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Tag "art"

I have been thinking a lot about the ethnography of the image, semiotics, and discrimination shrouded by art.  I just purchased this book by Morse Peckham, and I am tingling with excitement.  Peckham’s pragmatism may not be one for the ages, as I was unable to find any influence of his work beyond the occasional citation.  This man is a gem.  Here’s what he wrote to the editors at NYRB in 1971:

I believe it to be an error that a theory of art is “rightly and inevitably evaluative.” (1) Any proposition can be used as a basis for judging art. (2) An indefinably wide range of propositions has so been used, and new ones will be thought up. The process will continue as long as there are people and art, and the question cannot be resolved. (3) So to use a proposition is to judge art on the basis of whether or not it is an exemplification of a proposition. Such activity ascribes to art a lesser value than the propositions used to judge it. Individuals intensely concerned with evaluating works of art appear to have as their central interest the severe restriction of the number of works of art to be taken seriously. (4) We judge art because we judge everything else. Value judgments of works of art are of great interest sociologically, but of little or no interest in understanding works of art.

Let’s also note this little sentimental proof was wrapped in his response to a review of five of his books by Christopher Ricks (who, apparently, “really did quite well. To be sure, he made a number of blunders, as was to be expected.”)

So, in contemplating the axiom that the meaning of a sign is the response to it, I’m sharing Kenneth Fitzgerald’s essay in Emigre #48 “Skilling Saws and Absorbent Catalogues.“  It isn’t particularly related to aesthetics and semiotics, but it does feature a great little nug from MP: “It is clear that art is useless, that perceiver and artist are arrogant and indifferent. … Art tells us nothing about the world that we cannot find elsewhere and more reliably. Art does not make us better citizens, or more moral, or more honest. It may conceivably make us worse.”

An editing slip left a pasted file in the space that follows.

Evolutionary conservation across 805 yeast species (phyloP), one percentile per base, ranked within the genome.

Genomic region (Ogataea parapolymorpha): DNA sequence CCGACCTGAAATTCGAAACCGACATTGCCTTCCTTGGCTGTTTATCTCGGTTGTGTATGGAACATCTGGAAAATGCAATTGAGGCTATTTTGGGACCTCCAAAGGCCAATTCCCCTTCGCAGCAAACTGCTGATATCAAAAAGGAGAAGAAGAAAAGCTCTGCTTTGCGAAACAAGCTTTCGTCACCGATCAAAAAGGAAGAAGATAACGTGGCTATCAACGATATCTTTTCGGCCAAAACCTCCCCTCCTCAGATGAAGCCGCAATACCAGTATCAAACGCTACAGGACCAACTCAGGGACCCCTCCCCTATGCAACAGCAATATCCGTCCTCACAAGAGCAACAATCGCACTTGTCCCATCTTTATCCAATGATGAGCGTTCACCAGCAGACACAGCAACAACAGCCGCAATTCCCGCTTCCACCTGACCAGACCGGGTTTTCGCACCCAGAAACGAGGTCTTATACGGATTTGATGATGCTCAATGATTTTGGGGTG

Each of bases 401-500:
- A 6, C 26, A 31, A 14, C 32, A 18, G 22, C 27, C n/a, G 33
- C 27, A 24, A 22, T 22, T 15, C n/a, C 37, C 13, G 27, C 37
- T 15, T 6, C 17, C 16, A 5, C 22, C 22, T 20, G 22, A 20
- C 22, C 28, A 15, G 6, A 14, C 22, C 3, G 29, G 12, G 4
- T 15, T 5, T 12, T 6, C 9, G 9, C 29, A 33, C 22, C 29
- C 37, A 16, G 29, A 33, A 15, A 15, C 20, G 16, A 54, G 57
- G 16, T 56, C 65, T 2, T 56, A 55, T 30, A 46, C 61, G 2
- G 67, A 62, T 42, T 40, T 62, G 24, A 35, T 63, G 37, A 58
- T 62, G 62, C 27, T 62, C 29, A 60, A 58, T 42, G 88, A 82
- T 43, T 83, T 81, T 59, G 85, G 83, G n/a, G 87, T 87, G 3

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I’ve read several essays and manifestos recently on the artistic implications of Facebook.  These writings can be evocative, and are often extremely successful at garnering the cultural capital they wish to theorize.  My own thoughts on these essays are best expressed by friend and scholar Adam E. Leeds.  I’d like to quote an email I received from him:

“…I am done reading articles about how Facebook changes the world.

1. I don’t actually believe that what goes on on social networking sites is that different from what went on before them, or changes our sense of self much.

2. There are changes in society on account of them; the most important ones are the delocalization of networks and the instantaneity of mass communication — new articulations of time and space.

3. These technologies are totally in their infancy.  Facebook might not be around in ten years. We don’t even know what is the paradigm that will replace it, yet.